Rachel Getting Married

Went to see this last night and absolutely loved it, by far my favourite Oscar nom film this year - though I am going to watch Milk and Frost/ Nixon this weekend, so things could change! There is so much to look at in this film, the attention to detail is fantastic and I definitely going to steal some of the Buchanon’s home decorating ideas for my place.

Hathaway is the only “star” in a Hollywood sense and she is brilliant, a far cry from Disney princesses or ‘comedy’ spy associate. The first time since Brokeback Mountain when you can really believe Hathaway is interested in acting and not in fame. She comfortably fits the indie film scene and she was a pleasure to watch.

The relationships and emotions of the characters all revolve around Kim’s (Hathaway) dark past. As the narrative unravels, the family tragedy is not as clear-cut as it seems. The family hang in the balance between blame and forgiveness not knowing what to do to move on. And for Kim, no closure, just continuing limbo both scrutinised and shunned.

The script is genius and very realistic, achieving a good equilibrium between things that need to be said (to move the plot) and things which are not, (because no-one ever would). The audience has to fill in the gaps, just as a real observer of the scene would. It’s not handed to you on a plate, and that’s just fine. Conversations undulate between fraught screaming matches to giggling, sisterly childhood reflections. This dichotomy between blame and forgiveness, between siblings and parents is fascinating, you’re always waiting for everyone to explode –sometimes they do, sometimes the atmosphere is cut dead, left flat, un-resolved.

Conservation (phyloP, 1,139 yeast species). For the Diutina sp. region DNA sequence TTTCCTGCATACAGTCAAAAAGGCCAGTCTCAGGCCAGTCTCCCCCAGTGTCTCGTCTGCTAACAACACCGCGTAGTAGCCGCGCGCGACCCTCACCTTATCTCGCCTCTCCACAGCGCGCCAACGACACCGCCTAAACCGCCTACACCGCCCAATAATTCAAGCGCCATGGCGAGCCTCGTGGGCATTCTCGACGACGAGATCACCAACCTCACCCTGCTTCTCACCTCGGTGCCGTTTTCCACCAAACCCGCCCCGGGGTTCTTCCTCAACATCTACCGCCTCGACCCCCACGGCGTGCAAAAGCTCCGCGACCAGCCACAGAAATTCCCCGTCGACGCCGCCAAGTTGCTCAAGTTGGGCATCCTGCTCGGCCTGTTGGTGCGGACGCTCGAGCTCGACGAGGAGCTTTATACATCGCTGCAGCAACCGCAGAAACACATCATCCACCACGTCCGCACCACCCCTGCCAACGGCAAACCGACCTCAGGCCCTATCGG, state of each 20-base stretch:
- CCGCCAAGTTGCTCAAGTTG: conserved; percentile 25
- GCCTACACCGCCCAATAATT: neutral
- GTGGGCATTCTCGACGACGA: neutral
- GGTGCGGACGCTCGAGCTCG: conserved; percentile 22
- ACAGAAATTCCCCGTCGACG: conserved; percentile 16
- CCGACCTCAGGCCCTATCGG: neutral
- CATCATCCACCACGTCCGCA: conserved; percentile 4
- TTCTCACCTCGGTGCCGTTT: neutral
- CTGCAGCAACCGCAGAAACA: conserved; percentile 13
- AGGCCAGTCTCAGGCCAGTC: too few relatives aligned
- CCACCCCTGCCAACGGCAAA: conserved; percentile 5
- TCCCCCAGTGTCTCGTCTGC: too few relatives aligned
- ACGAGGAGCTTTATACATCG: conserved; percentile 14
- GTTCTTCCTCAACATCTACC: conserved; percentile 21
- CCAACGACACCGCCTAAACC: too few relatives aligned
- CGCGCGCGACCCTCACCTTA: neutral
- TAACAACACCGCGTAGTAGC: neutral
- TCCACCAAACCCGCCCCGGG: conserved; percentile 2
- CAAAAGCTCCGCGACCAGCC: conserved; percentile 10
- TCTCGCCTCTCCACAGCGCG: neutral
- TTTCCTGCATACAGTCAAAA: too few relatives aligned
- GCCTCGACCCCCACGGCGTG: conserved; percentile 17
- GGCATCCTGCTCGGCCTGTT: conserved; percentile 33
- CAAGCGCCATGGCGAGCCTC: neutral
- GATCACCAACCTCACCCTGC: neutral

The pivotal scene in the film is where Kim confronts her distant and artificial mother. Previously an ex-rehab inmate of Kim’s reveals she had been lying about the root of her additions. Confronting her mother, Kim shows the audience the selfish abandonment and irresponsibility of her mother who’s happy for Kim to shoulder all the blame. It’s then we understand Kim doesn’t forgive herself for Ethan’s death, but she doesn’t blame herself either. Maybe her sister and father understand this too, and that’s why they don’t blame her but don’t forgive her either. At the end of the scene you believe she will fulfil her destiny and career off the edge of the cliff, but just like the tense conversations, the scene cut’s short and lies flat, sad and poignant. You almost want her to end it, rather than hang in the balance forever.

Music in the film is very organic; it flows around the characters from within the characters. No score, just the guest musicians jamming and twiddling in the background. It’s a nice trick, and just as the audience might be tiring of their ever audible presence so too do the characters, asking, in one scene, politely but firmly that they shut it.

Best scenes: Kim’s self obsessed attention seeking wedding speech and the wedding when Samuel sings.

No comments:

Post a Comment